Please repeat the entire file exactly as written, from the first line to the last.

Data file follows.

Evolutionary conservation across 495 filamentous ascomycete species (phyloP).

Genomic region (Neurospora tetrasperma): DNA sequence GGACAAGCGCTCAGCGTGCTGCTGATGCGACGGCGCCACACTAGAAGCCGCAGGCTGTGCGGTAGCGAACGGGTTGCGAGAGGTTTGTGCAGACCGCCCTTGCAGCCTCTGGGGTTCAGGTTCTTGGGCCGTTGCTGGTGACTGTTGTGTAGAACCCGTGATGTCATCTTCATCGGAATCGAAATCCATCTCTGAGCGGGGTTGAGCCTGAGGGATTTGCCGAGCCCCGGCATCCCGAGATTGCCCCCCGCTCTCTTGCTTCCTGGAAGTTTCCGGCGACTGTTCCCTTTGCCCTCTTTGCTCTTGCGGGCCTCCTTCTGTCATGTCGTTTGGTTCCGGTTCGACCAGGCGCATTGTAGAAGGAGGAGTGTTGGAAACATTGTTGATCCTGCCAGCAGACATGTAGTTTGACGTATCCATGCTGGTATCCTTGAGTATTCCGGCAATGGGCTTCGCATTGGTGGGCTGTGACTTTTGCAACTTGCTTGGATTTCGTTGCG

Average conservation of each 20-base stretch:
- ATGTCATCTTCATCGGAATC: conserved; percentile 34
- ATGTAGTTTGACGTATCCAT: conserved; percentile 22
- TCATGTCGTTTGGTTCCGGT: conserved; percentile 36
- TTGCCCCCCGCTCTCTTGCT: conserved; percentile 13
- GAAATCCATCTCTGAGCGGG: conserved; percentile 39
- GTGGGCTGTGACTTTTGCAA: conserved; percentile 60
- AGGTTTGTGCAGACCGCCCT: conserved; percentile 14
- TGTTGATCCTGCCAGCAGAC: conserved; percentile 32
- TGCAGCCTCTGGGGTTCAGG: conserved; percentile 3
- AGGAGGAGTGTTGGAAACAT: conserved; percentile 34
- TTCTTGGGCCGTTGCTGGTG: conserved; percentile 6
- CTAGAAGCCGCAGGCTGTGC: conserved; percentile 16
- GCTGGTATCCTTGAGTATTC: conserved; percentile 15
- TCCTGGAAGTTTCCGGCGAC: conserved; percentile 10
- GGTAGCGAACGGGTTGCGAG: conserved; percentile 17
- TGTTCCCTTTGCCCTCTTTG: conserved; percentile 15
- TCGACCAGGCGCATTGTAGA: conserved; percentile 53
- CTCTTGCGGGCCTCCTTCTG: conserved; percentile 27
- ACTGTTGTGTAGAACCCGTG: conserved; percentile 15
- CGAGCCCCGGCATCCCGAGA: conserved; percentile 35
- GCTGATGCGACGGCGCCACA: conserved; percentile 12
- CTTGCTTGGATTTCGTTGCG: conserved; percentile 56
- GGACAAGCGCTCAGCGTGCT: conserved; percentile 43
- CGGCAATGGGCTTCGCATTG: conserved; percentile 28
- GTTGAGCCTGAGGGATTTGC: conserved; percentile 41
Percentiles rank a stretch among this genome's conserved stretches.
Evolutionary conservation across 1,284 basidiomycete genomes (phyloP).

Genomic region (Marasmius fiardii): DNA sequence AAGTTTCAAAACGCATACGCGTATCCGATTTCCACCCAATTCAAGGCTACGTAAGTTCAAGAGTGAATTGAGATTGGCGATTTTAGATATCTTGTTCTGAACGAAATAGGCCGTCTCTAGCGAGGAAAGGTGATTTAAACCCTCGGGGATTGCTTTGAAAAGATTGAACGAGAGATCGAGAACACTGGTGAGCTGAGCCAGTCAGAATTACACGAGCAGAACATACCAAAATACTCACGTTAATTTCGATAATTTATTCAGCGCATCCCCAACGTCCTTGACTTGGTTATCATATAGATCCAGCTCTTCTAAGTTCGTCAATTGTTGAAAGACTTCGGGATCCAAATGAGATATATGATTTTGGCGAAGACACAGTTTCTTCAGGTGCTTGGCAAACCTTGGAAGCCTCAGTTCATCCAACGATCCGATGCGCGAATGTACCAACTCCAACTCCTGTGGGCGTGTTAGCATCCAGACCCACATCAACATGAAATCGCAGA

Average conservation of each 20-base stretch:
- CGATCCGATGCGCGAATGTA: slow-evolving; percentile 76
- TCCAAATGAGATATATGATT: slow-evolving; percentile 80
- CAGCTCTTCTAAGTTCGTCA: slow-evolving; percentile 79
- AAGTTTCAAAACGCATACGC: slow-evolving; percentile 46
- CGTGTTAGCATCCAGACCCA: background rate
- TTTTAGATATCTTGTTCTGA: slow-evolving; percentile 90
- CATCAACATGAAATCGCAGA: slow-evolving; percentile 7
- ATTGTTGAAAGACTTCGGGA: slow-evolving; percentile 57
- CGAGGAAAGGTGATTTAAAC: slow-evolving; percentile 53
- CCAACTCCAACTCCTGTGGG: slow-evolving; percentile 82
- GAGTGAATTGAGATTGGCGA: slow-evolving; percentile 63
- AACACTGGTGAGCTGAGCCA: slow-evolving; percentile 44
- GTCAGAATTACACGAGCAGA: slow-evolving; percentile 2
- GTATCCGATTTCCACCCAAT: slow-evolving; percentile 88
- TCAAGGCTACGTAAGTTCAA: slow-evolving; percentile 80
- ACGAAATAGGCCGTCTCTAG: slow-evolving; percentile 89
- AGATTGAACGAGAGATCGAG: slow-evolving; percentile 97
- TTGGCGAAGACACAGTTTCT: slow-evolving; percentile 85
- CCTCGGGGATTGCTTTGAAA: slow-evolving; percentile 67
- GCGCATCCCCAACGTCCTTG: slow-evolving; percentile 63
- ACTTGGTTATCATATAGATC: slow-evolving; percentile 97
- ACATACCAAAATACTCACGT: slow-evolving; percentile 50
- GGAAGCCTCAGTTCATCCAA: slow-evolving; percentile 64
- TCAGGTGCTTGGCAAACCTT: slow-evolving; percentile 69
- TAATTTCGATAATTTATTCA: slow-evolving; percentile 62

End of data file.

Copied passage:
Evolutionary conservation across 495 filamentous ascomycete species (phyloP).

Genomic region (Neurospora tetrasperma): DNA sequence GGACAAGCGCTCAGCGTGCTGCTGATGCGACGGCGCCACACTAGAAGCCGCAGGCTGTGCGGTAGCGAACGGGTTGCGAGAGGTTTGTGCAGACCGCCCTTGCAGCCTCTGGGGTTCAGGTTCTTGGGCCGTTGCTGGTGACTGTTGTGTAGAACCCGTGATGTCATCTTCATCGGAATCGAAATCCATCTCTGAGCGGGGTTGAGCCTGAGGGATTTGCCGAGCCCCGGCATCCCGAGATTGCCCCCCGCTCTCTTGCTTCCTGGAAGTTTCCGGCGACTGTTCCCTTTGCCCTCTTTGCTCTTGCGGGCCTCCTTCTGTCATGTCGTTTGGTTCCGGTTCGACCAGGCGCATTGTAGAAGGAGGAGTGTTGGAAACATTGTTGATCCTGCCAGCAGACATGTAGTTTGACGTATCCATGCTGGTATCCTTGAGTATTCCGGCAATGGGCTTCGCATTGGTGGGCTGTGACTTTTGCAACTTGCTTGGATTTCGTTGCG

Average conservation of each 20-base stretch:
- ATGTCATCTTCATCGGAATC: conserved; percentile 34
- ATGTAGTTTGACGTATCCAT: conserved; percentile 22
- TCATGTCGTTTGGTTCCGGT: conserved; percentile 36
- TTGCCCCCCGCTCTCTTGCT: conserved; percentile 13
- GAAATCCATCTCTGAGCGGG: conserved; percentile 39
- GTGGGCTGTGACTTTTGCAA: conserved; percentile 60
- AGGTTTGTGCAGACCGCCCT: conserved; percentile 14
- TGTTGATCCTGCCAGCAGAC: conserved; percentile 32
- TGCAGCCTCTGGGGTTCAGG: conserved; percentile 3
- AGGAGGAGTGTTGGAAACAT: conserved; percentile 34
- TTCTTGGGCCGTTGCTGGTG: conserved; percentile 6
- CTAGAAGCCGCAGGCTGTGC: conserved; percentile 16
- GCTGGTATCCTTGAGTATTC: conserved; percentile 15
- TCCTGGAAGTTTCCGGCGAC: conserved; percentile 10
- GGTAGCGAACGGGTTGCGAG: conserved; percentile 17
- TGTTCCCTTTGCCCTCTTTG: conserved; percentile 15
- TCGACCAGGCGCATTGTAGA: conserved; percentile 53
- CTCTTGCGGGCCTCCTTCTG: conserved; percentile 27
- ACTGTTGTGTAGAACCCGTG: conserved; percentile 15
- CGAGCCCCGGCATCCCGAGA: conserved; percentile 35
- GCTGATGCGACGGCGCCACA: conserved; percentile 12
- CTTGCTTGGATTTCGTTGCG: conserved; percentile 56
- GGACAAGCGCTCAGCGTGCT: conserved; percentile 43
- CGGCAATGGGCTTCGCATTG: conserved; percentile 28
- GTTGAGCCTGAGGGATTTGC: conserved; percentile 41
Percentiles rank a stretch among this genome's conserved stretches.
Evolutionary conservation across 1,284 basidiomycete genomes (phyloP).

Genomic region (Marasmius fiardii): DNA sequence AAGTTTCAAAACGCATACGCGTATCCGATTTCCACCCAATTCAAGGCTACGTAAGTTCAAGAGTGAATTGAGATTGGCGATTTTAGATATCTTGTTCTGAACGAAATAGGCCGTCTCTAGCGAGGAAAGGTGATTTAAACCCTCGGGGATTGCTTTGAAAAGATTGAACGAGAGATCGAGAACACTGGTGAGCTGAGCCAGTCAGAATTACACGAGCAGAACATACCAAAATACTCACGTTAATTTCGATAATTTATTCAGCGCATCCCCAACGTCCTTGACTTGGTTATCATATAGATCCAGCTCTTCTAAGTTCGTCAATTGTTGAAAGACTTCGGGATCCAAATGAGATATATGATTTTGGCGAAGACACAGTTTCTTCAGGTGCTTGGCAAACCTTGGAAGCCTCAGTTCATCCAACGATCCGATGCGCGAATGTACCAACTCCAACTCCTGTGGGCGTGTTAGCATCCAGACCCACATCAACATGAAATCGCAGA

Average conservation of each 20-base stretch:
- CGATCCGATGCGCGAATGTA: slow-evolving; percentile 76
- TCCAAATGAGATATATGATT: slow-evolving; percentile 80
- CAGCTCTTCTAAGTTCGTCA: slow-evolving; percentile 79
- AAGTTTCAAAACGCATACGC: slow-evolving; percentile 46
- CGTGTTAGCATCCAGACCCA: background rate
- TTTTAGATATCTTGTTCTGA: slow-evolving; percentile 90
- CATCAACATGAAATCGCAGA: slow-evolving; percentile 7
- ATTGTTGAAAGACTTCGGGA: slow-evolving; percentile 57
- CGAGGAAAGGTGATTTAAAC: slow-evolving; percentile 53
- CCAACTCCAACTCCTGTGGG: slow-evolving; percentile 82
- GAGTGAATTGAGATTGGCGA: slow-evolving; percentile 63
- AACACTGGTGAGCTGAGCCA: slow-evolving; percentile 44
- GTCAGAATTACACGAGCAGA: slow-evolving; percentile 2
- GTATCCGATTTCCACCCAAT: slow-evolving; percentile 88
- TCAAGGCTACGTAAGTTCAA: slow-evolving; percentile 80
- ACGAAATAGGCCGTCTCTAG: slow-evolving; percentile 89
- AGATTGAACGAGAGATCGAG: slow-evolving; percentile 97
- TTGGCGAAGACACAGTTTCT: slow-evolving; percentile 85
- CCTCGGGGATTGCTTTGAAA: slow-evolving; percentile 67
- GCGCATCCCCAACGTCCTTG: slow-evolving; percentile 63
- ACTTGGTTATCATATAGATC: slow-evolving; percentile 97
- ACATACCAAAATACTCACGT: slow-evolving; percentile 50
- GGAAGCCTCAGTTCATCCAA: slow-evolving; percentile 64
- TCAGGTGCTTGGCAAACCTT: slow-evolving; percentile 69
- TAATTTCGATAATTTATTCA: slow-evolving; percentile 62